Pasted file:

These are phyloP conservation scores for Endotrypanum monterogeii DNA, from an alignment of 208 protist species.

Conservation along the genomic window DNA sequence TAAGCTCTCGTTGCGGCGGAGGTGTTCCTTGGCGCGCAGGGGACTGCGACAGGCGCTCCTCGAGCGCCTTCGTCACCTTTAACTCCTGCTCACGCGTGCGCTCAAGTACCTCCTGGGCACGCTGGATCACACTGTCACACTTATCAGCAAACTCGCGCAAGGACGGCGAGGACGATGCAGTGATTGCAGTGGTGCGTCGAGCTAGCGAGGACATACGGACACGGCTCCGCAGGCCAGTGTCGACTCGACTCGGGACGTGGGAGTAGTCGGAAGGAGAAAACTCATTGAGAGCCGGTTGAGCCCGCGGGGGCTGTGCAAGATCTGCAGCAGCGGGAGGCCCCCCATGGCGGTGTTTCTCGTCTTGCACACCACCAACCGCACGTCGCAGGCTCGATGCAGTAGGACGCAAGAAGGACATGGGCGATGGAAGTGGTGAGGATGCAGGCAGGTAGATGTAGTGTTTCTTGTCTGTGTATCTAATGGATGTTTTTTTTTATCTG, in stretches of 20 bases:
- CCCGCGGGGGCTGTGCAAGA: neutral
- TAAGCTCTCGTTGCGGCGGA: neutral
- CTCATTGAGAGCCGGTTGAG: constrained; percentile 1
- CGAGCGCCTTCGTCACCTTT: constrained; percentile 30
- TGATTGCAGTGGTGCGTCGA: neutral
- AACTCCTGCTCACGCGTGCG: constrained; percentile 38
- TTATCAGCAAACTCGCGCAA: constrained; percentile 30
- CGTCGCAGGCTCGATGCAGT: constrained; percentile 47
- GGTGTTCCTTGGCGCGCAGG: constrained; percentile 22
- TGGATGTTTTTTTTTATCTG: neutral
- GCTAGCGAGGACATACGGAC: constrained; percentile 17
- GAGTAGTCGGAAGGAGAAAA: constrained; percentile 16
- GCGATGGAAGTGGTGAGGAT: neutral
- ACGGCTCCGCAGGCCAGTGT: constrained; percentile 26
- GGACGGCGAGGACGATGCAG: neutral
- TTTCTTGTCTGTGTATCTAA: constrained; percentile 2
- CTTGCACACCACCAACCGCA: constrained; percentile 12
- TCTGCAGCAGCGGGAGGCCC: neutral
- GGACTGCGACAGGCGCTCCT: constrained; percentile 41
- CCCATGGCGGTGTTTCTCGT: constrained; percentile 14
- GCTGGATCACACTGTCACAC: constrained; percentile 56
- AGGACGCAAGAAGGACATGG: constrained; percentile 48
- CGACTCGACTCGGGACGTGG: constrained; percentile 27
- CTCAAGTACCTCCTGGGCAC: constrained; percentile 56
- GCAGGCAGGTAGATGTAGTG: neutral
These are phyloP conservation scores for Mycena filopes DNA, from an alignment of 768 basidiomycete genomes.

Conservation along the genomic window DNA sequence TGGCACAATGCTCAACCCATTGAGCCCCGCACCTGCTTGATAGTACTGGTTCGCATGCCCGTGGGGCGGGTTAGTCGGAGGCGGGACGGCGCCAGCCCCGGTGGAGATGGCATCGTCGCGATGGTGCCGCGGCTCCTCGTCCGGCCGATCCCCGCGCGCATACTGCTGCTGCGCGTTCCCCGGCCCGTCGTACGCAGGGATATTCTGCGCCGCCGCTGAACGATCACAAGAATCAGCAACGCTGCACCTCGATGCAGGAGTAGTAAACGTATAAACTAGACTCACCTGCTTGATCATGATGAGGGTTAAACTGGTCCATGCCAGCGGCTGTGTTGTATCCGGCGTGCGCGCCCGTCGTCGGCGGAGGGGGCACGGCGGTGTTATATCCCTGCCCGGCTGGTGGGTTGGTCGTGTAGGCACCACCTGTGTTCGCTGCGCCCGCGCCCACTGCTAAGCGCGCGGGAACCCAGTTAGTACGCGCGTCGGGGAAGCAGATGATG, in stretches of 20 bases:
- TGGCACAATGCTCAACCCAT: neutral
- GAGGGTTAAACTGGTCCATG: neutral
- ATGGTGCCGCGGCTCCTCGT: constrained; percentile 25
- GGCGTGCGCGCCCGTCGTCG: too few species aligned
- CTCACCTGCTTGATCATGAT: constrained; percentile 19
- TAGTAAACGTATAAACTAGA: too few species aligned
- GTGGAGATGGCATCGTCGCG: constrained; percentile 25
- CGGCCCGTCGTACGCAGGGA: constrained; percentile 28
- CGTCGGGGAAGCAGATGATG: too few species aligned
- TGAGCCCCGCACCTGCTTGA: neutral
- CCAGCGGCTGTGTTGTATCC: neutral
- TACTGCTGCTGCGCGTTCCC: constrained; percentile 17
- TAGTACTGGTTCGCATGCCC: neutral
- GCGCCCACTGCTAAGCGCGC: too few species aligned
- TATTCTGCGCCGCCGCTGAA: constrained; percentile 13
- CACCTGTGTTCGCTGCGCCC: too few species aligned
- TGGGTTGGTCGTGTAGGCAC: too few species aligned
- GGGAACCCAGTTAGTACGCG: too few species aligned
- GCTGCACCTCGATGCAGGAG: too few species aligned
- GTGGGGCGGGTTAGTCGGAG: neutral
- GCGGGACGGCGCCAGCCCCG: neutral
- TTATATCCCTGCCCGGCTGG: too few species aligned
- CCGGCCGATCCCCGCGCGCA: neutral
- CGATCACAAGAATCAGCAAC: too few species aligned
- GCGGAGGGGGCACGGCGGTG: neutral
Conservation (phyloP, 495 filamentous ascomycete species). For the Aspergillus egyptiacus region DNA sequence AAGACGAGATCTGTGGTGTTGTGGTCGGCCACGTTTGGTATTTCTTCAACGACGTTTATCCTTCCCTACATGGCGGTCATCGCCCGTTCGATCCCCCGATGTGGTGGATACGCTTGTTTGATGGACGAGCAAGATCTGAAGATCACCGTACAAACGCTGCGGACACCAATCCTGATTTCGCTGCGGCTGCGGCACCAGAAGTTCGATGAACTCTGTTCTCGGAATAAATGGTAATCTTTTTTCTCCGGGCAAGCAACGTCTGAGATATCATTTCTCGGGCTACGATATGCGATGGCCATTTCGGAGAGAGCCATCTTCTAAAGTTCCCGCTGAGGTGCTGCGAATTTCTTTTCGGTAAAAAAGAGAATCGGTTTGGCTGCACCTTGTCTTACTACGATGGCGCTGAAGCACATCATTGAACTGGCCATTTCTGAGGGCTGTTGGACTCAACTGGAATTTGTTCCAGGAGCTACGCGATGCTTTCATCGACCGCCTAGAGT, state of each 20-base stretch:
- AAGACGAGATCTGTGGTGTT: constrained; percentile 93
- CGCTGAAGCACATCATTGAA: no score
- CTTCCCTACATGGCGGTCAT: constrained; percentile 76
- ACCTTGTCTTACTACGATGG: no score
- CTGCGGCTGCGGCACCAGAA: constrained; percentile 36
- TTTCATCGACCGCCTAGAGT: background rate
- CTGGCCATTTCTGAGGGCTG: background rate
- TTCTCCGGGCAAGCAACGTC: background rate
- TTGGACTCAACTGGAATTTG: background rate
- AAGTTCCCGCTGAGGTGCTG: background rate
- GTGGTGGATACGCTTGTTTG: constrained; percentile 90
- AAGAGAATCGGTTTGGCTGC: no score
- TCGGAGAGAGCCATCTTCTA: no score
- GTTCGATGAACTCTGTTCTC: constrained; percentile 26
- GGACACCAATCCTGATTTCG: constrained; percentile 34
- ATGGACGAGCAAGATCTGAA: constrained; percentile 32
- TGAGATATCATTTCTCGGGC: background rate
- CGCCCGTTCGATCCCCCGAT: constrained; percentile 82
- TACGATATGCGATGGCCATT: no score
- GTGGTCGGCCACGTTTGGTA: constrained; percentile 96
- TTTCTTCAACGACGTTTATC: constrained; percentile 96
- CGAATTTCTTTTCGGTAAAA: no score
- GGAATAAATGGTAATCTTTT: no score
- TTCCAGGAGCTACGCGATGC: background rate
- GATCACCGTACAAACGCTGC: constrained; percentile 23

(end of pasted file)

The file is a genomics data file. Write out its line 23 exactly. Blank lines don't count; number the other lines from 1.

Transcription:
- GCTGGATCACACTGTCACAC: constrained; percentile 56